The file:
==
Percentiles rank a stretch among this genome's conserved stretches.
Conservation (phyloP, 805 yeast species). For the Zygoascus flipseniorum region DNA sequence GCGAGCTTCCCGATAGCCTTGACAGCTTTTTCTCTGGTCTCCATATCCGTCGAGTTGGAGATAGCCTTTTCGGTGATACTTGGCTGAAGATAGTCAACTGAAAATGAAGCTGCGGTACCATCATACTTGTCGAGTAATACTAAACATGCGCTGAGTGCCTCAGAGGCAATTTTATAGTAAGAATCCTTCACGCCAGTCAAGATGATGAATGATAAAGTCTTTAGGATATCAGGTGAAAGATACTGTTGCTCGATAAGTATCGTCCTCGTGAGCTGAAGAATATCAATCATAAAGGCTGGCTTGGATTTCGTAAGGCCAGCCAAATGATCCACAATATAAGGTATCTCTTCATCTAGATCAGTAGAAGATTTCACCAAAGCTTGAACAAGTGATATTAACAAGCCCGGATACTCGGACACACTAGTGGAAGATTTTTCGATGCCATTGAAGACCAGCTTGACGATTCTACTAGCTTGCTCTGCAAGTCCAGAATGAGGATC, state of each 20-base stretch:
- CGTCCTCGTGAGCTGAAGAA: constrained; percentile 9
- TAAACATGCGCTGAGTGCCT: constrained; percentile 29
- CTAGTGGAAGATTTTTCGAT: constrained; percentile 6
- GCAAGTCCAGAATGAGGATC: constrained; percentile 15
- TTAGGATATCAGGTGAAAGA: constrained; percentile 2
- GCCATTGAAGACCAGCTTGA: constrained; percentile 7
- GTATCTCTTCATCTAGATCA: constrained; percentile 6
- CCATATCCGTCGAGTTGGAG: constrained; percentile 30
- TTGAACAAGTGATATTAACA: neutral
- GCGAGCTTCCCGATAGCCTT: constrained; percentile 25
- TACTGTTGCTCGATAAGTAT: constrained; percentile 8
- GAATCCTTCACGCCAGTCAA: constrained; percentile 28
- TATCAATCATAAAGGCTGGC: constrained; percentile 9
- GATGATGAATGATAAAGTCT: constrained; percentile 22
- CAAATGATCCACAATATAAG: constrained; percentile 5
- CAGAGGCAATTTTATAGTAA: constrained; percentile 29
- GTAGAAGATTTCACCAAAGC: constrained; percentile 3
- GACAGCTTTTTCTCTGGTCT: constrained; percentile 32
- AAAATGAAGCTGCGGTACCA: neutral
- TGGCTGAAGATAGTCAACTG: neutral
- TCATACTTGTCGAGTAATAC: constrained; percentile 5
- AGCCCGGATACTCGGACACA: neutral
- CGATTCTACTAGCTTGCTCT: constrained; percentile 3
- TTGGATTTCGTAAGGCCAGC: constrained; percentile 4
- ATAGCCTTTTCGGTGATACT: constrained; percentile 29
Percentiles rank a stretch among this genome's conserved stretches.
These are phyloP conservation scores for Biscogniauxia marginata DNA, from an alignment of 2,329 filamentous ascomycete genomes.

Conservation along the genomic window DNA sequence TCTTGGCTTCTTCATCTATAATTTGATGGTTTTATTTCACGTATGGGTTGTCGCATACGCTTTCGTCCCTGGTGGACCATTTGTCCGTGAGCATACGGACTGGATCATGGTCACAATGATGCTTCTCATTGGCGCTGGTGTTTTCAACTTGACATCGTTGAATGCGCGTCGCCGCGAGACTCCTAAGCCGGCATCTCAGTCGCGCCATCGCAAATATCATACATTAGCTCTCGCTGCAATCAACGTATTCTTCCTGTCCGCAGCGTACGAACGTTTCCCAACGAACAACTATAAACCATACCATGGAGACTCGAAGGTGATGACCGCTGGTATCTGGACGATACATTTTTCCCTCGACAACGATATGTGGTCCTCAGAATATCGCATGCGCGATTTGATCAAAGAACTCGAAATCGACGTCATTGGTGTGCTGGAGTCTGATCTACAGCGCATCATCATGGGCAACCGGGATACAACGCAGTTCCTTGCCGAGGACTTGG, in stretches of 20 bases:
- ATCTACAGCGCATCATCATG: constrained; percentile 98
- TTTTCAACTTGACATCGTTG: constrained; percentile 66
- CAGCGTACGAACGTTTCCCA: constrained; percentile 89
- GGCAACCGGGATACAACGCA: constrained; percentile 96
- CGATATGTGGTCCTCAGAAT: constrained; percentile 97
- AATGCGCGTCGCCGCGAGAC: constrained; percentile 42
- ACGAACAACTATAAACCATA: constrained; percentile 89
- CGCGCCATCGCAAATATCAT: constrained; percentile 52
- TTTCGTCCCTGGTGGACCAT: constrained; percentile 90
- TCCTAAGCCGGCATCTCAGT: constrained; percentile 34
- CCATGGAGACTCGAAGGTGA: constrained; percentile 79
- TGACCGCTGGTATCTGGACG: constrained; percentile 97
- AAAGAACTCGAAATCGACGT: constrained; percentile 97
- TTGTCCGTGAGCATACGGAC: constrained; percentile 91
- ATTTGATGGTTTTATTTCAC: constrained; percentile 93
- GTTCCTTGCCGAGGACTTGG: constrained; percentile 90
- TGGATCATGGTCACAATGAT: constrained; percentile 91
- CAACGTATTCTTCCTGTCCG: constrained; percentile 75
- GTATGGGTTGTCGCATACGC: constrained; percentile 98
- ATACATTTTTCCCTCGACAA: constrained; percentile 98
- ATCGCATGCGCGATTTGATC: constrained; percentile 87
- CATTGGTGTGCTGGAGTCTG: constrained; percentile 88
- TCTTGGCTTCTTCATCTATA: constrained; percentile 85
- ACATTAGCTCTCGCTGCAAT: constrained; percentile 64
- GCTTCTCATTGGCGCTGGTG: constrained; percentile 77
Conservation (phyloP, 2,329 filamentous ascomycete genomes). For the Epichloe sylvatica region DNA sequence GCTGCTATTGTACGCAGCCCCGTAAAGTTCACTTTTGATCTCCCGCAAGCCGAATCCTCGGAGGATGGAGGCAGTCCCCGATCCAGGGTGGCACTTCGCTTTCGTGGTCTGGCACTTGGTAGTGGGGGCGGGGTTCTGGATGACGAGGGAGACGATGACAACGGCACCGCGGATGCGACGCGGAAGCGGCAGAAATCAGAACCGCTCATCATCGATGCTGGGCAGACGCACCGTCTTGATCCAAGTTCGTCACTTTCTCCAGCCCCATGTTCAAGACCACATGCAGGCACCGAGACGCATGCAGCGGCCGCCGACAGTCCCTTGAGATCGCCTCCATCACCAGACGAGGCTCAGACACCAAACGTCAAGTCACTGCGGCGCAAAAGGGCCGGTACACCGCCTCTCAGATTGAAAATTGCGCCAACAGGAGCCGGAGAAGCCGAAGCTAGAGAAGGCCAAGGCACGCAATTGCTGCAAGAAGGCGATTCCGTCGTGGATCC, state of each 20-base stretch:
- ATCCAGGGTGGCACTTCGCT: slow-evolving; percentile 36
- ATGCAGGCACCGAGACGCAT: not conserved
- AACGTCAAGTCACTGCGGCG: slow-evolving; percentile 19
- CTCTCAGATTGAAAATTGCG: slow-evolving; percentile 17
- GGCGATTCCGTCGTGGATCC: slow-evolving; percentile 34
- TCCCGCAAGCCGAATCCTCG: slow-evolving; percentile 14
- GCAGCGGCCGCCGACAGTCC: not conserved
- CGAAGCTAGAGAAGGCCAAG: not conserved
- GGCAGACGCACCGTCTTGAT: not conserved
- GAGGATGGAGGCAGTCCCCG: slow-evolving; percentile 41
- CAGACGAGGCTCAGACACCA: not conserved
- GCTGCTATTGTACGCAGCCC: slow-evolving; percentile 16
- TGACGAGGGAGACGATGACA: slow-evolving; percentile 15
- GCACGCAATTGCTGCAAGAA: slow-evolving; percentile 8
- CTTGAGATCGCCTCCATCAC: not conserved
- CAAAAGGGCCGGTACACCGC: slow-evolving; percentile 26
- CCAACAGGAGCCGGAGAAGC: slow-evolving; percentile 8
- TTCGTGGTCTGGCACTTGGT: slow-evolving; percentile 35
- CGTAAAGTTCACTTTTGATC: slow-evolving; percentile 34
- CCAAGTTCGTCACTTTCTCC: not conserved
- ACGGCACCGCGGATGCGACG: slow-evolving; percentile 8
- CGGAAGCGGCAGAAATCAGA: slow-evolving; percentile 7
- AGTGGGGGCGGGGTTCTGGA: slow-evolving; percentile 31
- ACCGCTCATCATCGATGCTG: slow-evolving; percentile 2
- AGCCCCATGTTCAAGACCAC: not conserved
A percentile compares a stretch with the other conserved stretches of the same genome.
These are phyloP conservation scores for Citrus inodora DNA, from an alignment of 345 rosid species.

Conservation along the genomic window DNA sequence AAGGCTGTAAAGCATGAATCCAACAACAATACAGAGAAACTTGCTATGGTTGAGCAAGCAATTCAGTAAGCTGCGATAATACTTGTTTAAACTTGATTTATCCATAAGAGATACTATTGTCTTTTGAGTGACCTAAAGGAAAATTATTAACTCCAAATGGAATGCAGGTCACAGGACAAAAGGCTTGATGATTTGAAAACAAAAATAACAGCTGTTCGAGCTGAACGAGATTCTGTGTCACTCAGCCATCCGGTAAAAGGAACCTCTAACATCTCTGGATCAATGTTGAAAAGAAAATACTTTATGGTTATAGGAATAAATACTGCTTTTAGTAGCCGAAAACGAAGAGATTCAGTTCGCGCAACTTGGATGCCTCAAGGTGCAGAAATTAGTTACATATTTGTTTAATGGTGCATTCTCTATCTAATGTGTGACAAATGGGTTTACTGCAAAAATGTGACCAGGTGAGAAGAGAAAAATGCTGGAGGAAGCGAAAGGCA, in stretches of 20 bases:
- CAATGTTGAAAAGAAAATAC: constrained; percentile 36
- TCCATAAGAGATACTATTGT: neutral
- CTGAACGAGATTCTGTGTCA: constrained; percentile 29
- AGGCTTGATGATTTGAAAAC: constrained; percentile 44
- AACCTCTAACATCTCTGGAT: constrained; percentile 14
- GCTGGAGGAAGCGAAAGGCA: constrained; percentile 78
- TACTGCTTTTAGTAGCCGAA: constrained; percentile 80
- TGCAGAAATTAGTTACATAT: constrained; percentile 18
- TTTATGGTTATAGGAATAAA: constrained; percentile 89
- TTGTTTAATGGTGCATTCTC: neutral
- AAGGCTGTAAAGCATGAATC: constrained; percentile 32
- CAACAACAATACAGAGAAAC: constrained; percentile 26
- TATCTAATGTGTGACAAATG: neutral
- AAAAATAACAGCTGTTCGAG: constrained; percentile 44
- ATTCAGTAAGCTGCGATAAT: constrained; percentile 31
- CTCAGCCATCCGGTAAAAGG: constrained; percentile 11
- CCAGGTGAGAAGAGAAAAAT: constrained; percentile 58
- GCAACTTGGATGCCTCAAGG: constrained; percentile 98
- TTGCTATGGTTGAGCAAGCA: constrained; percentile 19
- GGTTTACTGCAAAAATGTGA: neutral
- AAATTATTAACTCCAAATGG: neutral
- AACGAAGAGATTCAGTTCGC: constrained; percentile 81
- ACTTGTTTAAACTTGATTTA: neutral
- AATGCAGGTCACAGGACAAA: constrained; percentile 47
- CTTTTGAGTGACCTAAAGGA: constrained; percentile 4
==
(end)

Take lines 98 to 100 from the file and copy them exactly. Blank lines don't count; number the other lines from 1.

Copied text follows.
- AAAAATAACAGCTGTTCGAG: constrained; percentile 44
- ATTCAGTAAGCTGCGATAAT: constrained; percentile 31
- CTCAGCCATCCGGTAAAAGG: constrained; percentile 11